The Zen of No Ch’an

Needless to say, the traditional Chinese Ch’an Buddhist – Master Xu Yun – had no formal or informal ties or connections to Japanese Zen Buddhism, and never practised (or advocated others to practice) a Japanese Zen that does not follow the Vinaya Disciple, and which deviates from established Ch’an practice.

Sila or ‘Moral Discipline’ as Qi Cultivation

The maintaining of physical discipline in the Buddhist sense, is a form of what is known in China today as ‘qigong’ (氣功), or to use the much older name – ‘daoyin’ (導引). Qigong is the cultivation of inner energy (qi) through directed willpower and effort (gong), whilst daoyin is the practice of ‘directing’ and ‘leading’ (dao) inner energy (qi), whilst ‘yin’ is the wilful process of ‘pulling’ the inner energy (qi) through the body and causing it to flow to all areas without hindrance.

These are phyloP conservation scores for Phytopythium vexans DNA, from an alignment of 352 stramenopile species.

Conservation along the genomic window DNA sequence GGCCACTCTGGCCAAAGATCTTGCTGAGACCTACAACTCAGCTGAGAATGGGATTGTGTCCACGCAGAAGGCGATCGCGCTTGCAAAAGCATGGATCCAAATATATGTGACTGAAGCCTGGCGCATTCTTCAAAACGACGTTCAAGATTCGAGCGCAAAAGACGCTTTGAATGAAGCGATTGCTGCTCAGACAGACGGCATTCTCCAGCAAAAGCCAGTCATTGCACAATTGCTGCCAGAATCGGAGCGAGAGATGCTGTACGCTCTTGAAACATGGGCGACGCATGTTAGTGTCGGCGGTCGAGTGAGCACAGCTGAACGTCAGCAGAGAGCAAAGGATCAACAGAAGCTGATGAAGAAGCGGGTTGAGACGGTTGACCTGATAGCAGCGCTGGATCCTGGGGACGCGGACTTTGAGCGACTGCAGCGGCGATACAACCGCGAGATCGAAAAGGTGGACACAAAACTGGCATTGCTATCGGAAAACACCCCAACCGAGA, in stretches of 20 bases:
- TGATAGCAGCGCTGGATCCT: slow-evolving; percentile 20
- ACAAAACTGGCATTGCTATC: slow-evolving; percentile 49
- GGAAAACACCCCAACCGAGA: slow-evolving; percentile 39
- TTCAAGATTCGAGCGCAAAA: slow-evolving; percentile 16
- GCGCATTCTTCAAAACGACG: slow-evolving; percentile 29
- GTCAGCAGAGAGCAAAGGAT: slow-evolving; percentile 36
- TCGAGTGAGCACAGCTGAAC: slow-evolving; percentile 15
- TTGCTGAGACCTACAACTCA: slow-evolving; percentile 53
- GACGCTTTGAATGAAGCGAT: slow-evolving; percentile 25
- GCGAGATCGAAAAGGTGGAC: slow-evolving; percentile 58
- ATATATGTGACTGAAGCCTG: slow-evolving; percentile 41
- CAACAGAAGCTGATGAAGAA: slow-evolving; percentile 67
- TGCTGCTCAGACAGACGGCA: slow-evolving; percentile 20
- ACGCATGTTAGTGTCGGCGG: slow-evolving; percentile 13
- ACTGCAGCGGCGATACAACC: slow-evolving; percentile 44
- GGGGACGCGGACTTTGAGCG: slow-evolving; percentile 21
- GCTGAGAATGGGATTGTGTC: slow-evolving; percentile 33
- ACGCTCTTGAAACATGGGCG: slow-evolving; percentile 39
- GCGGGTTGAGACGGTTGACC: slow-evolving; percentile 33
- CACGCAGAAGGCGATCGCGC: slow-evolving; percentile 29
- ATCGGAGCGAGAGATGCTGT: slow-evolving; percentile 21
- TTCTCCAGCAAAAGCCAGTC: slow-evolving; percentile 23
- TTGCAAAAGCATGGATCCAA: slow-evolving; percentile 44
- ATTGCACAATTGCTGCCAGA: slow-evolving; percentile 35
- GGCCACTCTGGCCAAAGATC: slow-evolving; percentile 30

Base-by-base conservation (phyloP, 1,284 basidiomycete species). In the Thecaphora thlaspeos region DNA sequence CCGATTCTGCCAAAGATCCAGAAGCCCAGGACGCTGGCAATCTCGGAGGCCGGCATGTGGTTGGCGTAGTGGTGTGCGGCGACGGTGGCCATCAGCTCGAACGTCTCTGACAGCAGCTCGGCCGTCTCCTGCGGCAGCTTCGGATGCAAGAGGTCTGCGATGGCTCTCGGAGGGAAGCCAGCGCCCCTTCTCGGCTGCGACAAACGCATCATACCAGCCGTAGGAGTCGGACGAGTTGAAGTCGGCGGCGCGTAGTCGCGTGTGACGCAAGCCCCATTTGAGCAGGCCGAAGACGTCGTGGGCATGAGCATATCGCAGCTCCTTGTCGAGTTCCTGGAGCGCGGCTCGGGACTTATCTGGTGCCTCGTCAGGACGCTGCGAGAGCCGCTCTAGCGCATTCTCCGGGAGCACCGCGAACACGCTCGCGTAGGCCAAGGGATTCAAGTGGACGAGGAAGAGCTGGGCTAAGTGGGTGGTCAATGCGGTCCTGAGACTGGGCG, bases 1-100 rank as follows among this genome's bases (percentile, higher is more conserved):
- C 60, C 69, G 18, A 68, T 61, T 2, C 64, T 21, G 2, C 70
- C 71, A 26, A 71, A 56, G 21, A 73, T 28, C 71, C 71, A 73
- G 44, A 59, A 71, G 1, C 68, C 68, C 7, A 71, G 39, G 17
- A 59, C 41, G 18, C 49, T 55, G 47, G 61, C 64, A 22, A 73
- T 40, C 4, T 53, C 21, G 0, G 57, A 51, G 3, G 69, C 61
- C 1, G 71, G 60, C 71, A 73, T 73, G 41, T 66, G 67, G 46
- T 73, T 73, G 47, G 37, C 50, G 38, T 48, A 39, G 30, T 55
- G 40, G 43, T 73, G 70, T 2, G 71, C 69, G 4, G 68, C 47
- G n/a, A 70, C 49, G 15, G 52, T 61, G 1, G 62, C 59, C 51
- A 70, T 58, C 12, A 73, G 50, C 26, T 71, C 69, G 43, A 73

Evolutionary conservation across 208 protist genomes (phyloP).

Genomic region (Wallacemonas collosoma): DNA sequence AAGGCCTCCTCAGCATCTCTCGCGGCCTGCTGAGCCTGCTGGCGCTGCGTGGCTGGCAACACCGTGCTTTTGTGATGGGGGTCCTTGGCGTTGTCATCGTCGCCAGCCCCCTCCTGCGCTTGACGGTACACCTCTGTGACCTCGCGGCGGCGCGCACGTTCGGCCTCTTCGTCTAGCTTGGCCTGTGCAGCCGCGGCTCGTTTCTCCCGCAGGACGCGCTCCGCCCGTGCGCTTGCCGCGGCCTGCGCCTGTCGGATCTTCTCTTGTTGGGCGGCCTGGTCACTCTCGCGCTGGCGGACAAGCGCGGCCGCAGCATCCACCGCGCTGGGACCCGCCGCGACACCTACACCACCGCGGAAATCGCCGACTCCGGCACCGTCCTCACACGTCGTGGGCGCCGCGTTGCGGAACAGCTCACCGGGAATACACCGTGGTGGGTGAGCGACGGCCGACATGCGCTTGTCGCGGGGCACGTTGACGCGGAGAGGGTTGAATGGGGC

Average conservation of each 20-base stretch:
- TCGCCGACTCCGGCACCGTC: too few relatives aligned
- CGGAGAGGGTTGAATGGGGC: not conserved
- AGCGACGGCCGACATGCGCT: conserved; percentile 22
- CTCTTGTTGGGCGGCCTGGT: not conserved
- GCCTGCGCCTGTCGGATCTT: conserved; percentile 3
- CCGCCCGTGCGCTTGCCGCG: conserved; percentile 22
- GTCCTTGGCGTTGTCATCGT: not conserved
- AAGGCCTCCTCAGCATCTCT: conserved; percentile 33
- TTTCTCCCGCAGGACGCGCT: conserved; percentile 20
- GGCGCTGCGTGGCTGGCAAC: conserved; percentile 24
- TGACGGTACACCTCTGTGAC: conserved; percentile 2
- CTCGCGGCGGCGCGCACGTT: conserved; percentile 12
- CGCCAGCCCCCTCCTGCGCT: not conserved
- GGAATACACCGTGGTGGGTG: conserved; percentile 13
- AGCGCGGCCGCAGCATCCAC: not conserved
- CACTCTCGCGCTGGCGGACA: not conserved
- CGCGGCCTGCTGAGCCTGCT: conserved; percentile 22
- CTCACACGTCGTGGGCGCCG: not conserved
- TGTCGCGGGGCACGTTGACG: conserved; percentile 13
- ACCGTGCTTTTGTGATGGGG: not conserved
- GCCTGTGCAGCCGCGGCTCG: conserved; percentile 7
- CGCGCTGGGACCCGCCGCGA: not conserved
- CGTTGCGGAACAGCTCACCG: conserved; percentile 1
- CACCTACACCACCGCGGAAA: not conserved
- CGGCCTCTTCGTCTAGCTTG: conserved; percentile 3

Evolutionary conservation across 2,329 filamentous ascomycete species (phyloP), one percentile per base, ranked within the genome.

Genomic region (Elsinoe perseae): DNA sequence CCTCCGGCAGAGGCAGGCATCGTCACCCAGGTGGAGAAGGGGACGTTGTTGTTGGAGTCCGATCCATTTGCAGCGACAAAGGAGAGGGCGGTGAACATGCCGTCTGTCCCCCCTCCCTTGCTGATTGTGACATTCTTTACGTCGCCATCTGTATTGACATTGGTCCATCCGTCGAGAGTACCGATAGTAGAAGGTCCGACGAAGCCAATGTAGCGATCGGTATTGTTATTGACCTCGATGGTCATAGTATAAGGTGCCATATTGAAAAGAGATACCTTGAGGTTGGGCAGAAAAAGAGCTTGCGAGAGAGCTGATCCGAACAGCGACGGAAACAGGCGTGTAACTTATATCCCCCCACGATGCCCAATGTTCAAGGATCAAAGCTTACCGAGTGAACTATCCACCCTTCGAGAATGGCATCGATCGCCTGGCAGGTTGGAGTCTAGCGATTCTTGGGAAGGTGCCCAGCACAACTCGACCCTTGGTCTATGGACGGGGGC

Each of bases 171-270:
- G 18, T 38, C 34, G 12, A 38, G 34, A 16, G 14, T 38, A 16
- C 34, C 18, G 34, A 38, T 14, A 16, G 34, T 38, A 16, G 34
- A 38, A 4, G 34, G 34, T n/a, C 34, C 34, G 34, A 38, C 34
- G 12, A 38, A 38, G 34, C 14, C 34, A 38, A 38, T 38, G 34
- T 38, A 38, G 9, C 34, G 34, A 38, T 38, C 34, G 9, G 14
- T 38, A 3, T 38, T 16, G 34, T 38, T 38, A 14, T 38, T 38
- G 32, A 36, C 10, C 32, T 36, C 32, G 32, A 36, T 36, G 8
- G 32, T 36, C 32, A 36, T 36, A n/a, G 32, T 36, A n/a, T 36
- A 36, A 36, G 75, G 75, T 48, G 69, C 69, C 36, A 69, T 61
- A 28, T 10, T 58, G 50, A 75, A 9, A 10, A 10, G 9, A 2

Master Xu Yun: On the Relationship Between Ch’an & Pure Land Buddhism

Then Mahakasyapa transmitted to him the Tathagata’s Mind Seal, making him the second Indian Patriarch. The transmission was handed down to following generations, and after the Patriarchs Asvaghosa and Nagarjuna, Chan Master Hui-wen of Tian-tai Mountain in the Bei-qi Dynasty (550-78) after reading (Nagarjuna’s) Madhyamika Shastra, succeeded in realizing his own mind and founded the Tian-tai School.269 At the time, our Chan Sect was very flourishing.